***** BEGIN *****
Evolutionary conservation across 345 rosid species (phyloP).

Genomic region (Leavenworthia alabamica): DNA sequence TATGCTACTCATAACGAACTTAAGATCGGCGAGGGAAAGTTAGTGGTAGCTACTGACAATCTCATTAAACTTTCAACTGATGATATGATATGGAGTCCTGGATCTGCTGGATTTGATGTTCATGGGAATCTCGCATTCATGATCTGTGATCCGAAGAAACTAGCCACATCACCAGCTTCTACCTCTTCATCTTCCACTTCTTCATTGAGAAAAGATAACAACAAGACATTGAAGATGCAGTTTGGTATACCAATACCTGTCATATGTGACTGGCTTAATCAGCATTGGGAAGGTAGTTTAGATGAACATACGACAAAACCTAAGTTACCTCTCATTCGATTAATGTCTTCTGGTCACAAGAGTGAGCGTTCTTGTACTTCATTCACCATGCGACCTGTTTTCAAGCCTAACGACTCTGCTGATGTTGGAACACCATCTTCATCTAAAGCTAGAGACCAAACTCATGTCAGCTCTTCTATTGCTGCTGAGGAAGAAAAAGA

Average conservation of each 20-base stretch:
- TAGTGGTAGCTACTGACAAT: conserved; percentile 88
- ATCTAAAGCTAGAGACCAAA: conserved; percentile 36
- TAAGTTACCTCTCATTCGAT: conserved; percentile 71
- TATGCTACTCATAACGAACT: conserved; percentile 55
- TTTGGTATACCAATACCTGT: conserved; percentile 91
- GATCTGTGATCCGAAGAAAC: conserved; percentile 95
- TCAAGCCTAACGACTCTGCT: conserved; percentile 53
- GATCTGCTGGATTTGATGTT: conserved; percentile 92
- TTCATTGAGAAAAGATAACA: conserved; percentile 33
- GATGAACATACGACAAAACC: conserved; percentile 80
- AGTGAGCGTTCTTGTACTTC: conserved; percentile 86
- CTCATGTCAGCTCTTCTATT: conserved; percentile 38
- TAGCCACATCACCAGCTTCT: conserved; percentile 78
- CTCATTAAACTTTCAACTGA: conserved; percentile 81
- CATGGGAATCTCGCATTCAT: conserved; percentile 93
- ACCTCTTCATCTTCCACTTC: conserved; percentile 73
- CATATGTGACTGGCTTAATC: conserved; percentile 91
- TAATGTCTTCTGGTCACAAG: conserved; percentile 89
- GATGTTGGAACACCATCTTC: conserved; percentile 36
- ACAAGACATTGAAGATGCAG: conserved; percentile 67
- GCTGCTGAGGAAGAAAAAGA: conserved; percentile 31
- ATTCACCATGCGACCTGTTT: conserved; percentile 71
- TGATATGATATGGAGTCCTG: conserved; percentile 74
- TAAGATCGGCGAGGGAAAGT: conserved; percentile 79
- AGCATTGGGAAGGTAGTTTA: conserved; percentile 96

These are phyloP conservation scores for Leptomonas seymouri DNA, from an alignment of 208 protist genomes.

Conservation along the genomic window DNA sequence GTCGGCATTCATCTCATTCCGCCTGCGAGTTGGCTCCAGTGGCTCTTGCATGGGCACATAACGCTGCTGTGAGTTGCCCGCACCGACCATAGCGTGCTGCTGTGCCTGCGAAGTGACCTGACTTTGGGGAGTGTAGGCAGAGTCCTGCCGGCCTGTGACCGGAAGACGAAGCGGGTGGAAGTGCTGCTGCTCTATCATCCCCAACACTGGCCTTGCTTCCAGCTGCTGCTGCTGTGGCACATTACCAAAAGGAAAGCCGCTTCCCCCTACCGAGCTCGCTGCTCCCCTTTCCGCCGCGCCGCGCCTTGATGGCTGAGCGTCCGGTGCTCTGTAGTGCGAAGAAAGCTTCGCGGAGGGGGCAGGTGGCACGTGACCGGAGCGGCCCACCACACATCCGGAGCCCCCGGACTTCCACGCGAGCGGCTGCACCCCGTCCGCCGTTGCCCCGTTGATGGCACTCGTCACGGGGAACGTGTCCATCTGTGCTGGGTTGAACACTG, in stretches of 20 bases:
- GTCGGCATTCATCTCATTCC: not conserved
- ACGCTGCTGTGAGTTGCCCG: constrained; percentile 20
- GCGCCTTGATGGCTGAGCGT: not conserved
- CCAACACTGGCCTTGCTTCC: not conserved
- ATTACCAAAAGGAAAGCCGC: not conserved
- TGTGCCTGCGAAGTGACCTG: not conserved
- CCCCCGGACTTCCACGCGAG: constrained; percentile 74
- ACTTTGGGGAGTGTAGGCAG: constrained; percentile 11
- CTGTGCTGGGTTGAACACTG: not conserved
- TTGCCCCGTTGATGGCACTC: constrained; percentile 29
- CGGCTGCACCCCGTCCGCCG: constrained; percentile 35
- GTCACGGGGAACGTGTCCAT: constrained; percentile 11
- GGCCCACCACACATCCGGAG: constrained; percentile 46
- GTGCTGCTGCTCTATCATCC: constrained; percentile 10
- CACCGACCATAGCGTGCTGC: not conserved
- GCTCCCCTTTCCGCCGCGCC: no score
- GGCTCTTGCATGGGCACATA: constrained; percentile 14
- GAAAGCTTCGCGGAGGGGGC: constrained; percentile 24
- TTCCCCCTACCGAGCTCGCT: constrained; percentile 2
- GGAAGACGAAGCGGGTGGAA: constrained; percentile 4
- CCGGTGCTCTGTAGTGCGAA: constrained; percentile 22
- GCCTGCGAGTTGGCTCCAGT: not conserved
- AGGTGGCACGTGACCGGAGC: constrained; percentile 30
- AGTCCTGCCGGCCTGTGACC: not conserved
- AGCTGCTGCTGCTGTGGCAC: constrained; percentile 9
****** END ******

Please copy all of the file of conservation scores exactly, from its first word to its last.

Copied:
Evolutionary conservation across 345 rosid species (phyloP).

Genomic region (Leavenworthia alabamica): DNA sequence TATGCTACTCATAACGAACTTAAGATCGGCGAGGGAAAGTTAGTGGTAGCTACTGACAATCTCATTAAACTTTCAACTGATGATATGATATGGAGTCCTGGATCTGCTGGATTTGATGTTCATGGGAATCTCGCATTCATGATCTGTGATCCGAAGAAACTAGCCACATCACCAGCTTCTACCTCTTCATCTTCCACTTCTTCATTGAGAAAAGATAACAACAAGACATTGAAGATGCAGTTTGGTATACCAATACCTGTCATATGTGACTGGCTTAATCAGCATTGGGAAGGTAGTTTAGATGAACATACGACAAAACCTAAGTTACCTCTCATTCGATTAATGTCTTCTGGTCACAAGAGTGAGCGTTCTTGTACTTCATTCACCATGCGACCTGTTTTCAAGCCTAACGACTCTGCTGATGTTGGAACACCATCTTCATCTAAAGCTAGAGACCAAACTCATGTCAGCTCTTCTATTGCTGCTGAGGAAGAAAAAGA

Average conservation of each 20-base stretch:
- TAGTGGTAGCTACTGACAAT: conserved; percentile 88
- ATCTAAAGCTAGAGACCAAA: conserved; percentile 36
- TAAGTTACCTCTCATTCGAT: conserved; percentile 71
- TATGCTACTCATAACGAACT: conserved; percentile 55
- TTTGGTATACCAATACCTGT: conserved; percentile 91
- GATCTGTGATCCGAAGAAAC: conserved; percentile 95
- TCAAGCCTAACGACTCTGCT: conserved; percentile 53
- GATCTGCTGGATTTGATGTT: conserved; percentile 92
- TTCATTGAGAAAAGATAACA: conserved; percentile 33
- GATGAACATACGACAAAACC: conserved; percentile 80
- AGTGAGCGTTCTTGTACTTC: conserved; percentile 86
- CTCATGTCAGCTCTTCTATT: conserved; percentile 38
- TAGCCACATCACCAGCTTCT: conserved; percentile 78
- CTCATTAAACTTTCAACTGA: conserved; percentile 81
- CATGGGAATCTCGCATTCAT: conserved; percentile 93
- ACCTCTTCATCTTCCACTTC: conserved; percentile 73
- CATATGTGACTGGCTTAATC: conserved; percentile 91
- TAATGTCTTCTGGTCACAAG: conserved; percentile 89
- GATGTTGGAACACCATCTTC: conserved; percentile 36
- ACAAGACATTGAAGATGCAG: conserved; percentile 67
- GCTGCTGAGGAAGAAAAAGA: conserved; percentile 31
- ATTCACCATGCGACCTGTTT: conserved; percentile 71
- TGATATGATATGGAGTCCTG: conserved; percentile 74
- TAAGATCGGCGAGGGAAAGT: conserved; percentile 79
- AGCATTGGGAAGGTAGTTTA: conserved; percentile 96

These are phyloP conservation scores for Leptomonas seymouri DNA, from an alignment of 208 protist genomes.

Conservation along the genomic window DNA sequence GTCGGCATTCATCTCATTCCGCCTGCGAGTTGGCTCCAGTGGCTCTTGCATGGGCACATAACGCTGCTGTGAGTTGCCCGCACCGACCATAGCGTGCTGCTGTGCCTGCGAAGTGACCTGACTTTGGGGAGTGTAGGCAGAGTCCTGCCGGCCTGTGACCGGAAGACGAAGCGGGTGGAAGTGCTGCTGCTCTATCATCCCCAACACTGGCCTTGCTTCCAGCTGCTGCTGCTGTGGCACATTACCAAAAGGAAAGCCGCTTCCCCCTACCGAGCTCGCTGCTCCCCTTTCCGCCGCGCCGCGCCTTGATGGCTGAGCGTCCGGTGCTCTGTAGTGCGAAGAAAGCTTCGCGGAGGGGGCAGGTGGCACGTGACCGGAGCGGCCCACCACACATCCGGAGCCCCCGGACTTCCACGCGAGCGGCTGCACCCCGTCCGCCGTTGCCCCGTTGATGGCACTCGTCACGGGGAACGTGTCCATCTGTGCTGGGTTGAACACTG, in stretches of 20 bases:
- GTCGGCATTCATCTCATTCC: not conserved
- ACGCTGCTGTGAGTTGCCCG: constrained; percentile 20
- GCGCCTTGATGGCTGAGCGT: not conserved
- CCAACACTGGCCTTGCTTCC: not conserved
- ATTACCAAAAGGAAAGCCGC: not conserved
- TGTGCCTGCGAAGTGACCTG: not conserved
- CCCCCGGACTTCCACGCGAG: constrained; percentile 74
- ACTTTGGGGAGTGTAGGCAG: constrained; percentile 11
- CTGTGCTGGGTTGAACACTG: not conserved
- TTGCCCCGTTGATGGCACTC: constrained; percentile 29
- CGGCTGCACCCCGTCCGCCG: constrained; percentile 35
- GTCACGGGGAACGTGTCCAT: constrained; percentile 11
- GGCCCACCACACATCCGGAG: constrained; percentile 46
- GTGCTGCTGCTCTATCATCC: constrained; percentile 10
- CACCGACCATAGCGTGCTGC: not conserved
- GCTCCCCTTTCCGCCGCGCC: no score
- GGCTCTTGCATGGGCACATA: constrained; percentile 14
- GAAAGCTTCGCGGAGGGGGC: constrained; percentile 24
- TTCCCCCTACCGAGCTCGCT: constrained; percentile 2
- GGAAGACGAAGCGGGTGGAA: constrained; percentile 4
- CCGGTGCTCTGTAGTGCGAA: constrained; percentile 22
- GCCTGCGAGTTGGCTCCAGT: not conserved
- AGGTGGCACGTGACCGGAGC: constrained; percentile 30
- AGTCCTGCCGGCCTGTGACC: not conserved
- AGCTGCTGCTGCTGTGGCAC: constrained; percentile 9